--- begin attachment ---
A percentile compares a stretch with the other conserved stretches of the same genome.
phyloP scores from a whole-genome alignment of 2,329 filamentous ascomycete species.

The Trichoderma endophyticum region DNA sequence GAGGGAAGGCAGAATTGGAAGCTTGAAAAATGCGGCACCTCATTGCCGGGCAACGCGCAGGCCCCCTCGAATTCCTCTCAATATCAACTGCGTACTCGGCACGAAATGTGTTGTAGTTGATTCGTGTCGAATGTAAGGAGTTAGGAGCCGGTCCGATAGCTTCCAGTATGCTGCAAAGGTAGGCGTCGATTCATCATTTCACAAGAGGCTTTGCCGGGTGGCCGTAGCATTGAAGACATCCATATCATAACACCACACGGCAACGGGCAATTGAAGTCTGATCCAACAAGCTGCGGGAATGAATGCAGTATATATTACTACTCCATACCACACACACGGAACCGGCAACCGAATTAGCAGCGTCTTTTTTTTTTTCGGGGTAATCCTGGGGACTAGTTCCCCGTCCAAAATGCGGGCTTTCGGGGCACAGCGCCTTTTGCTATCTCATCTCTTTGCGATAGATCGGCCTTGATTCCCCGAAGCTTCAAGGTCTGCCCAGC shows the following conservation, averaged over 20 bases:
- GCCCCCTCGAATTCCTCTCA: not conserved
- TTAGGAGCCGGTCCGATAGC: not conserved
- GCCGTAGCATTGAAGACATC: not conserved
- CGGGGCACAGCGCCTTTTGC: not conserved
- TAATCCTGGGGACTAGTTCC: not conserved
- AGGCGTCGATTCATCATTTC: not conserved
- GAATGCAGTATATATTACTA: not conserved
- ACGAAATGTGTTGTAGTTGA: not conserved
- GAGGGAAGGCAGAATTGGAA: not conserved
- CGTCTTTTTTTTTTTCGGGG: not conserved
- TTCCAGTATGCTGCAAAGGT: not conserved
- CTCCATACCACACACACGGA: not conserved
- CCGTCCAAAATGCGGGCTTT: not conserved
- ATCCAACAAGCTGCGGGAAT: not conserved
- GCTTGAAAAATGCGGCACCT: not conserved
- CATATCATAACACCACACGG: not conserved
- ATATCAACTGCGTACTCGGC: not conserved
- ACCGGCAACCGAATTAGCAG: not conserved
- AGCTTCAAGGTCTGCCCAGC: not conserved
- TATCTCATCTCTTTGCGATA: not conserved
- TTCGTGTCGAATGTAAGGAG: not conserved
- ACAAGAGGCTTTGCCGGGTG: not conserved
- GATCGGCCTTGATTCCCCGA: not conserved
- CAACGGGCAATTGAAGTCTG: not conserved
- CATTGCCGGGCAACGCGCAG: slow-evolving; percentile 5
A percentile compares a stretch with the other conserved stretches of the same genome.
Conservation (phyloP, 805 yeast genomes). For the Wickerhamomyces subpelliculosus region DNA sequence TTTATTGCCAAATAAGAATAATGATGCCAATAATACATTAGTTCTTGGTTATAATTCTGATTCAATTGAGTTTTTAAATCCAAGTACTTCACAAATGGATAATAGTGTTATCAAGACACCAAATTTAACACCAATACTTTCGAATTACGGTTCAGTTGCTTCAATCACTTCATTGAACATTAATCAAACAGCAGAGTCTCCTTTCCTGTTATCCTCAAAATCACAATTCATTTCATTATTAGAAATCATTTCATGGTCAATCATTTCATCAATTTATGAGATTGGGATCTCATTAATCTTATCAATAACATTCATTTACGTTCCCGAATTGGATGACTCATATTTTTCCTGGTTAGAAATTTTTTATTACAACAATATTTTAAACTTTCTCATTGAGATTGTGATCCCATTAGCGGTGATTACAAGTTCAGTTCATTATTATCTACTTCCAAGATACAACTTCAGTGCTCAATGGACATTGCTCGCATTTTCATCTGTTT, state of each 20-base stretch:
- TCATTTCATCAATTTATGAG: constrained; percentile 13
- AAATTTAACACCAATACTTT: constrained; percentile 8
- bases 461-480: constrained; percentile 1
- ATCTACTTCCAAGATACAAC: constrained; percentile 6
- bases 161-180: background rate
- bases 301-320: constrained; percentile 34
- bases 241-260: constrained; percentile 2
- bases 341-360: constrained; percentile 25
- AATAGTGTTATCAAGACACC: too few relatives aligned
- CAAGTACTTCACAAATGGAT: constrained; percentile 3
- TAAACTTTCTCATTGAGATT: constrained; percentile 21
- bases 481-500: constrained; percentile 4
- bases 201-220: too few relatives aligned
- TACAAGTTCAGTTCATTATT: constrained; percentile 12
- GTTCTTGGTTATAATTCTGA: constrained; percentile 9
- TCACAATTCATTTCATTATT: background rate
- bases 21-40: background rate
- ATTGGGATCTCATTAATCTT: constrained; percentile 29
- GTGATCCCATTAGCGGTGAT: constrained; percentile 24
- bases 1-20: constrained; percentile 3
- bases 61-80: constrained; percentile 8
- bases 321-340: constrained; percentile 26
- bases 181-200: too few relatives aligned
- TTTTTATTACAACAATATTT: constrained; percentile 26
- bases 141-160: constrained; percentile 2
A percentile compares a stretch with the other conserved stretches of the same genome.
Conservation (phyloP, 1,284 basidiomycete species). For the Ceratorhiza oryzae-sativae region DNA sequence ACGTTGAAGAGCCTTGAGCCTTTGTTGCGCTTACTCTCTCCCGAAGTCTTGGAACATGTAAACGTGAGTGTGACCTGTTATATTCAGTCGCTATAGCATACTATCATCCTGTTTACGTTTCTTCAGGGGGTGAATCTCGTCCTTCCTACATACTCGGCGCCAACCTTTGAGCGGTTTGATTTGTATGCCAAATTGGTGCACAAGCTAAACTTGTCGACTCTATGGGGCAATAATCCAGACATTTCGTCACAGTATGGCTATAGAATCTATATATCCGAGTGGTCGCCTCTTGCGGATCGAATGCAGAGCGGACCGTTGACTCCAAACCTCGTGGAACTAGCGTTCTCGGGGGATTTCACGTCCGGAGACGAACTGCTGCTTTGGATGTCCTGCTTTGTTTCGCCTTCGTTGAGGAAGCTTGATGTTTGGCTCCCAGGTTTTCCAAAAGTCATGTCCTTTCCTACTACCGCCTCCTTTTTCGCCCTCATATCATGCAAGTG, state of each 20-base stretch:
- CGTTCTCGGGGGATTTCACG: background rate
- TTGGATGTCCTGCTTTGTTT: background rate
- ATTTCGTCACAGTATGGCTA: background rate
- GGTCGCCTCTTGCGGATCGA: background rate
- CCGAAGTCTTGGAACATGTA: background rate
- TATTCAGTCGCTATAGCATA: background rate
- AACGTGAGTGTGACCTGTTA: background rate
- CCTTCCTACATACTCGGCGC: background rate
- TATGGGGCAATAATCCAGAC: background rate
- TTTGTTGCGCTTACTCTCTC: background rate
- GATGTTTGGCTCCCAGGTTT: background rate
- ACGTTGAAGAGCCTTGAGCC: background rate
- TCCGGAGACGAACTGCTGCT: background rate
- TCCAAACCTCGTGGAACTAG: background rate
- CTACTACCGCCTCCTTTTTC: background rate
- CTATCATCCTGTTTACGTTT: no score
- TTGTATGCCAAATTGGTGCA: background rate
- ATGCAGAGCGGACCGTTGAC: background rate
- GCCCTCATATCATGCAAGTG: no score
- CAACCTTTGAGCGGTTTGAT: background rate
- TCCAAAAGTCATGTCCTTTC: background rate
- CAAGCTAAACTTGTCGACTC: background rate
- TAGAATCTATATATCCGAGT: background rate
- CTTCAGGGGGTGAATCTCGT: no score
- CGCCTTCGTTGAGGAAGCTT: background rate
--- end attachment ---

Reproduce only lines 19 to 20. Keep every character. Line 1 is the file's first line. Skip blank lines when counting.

- CATATCATAACACCACACGG: not conserved
- ATATCAACTGCGTACTCGGC: not conserved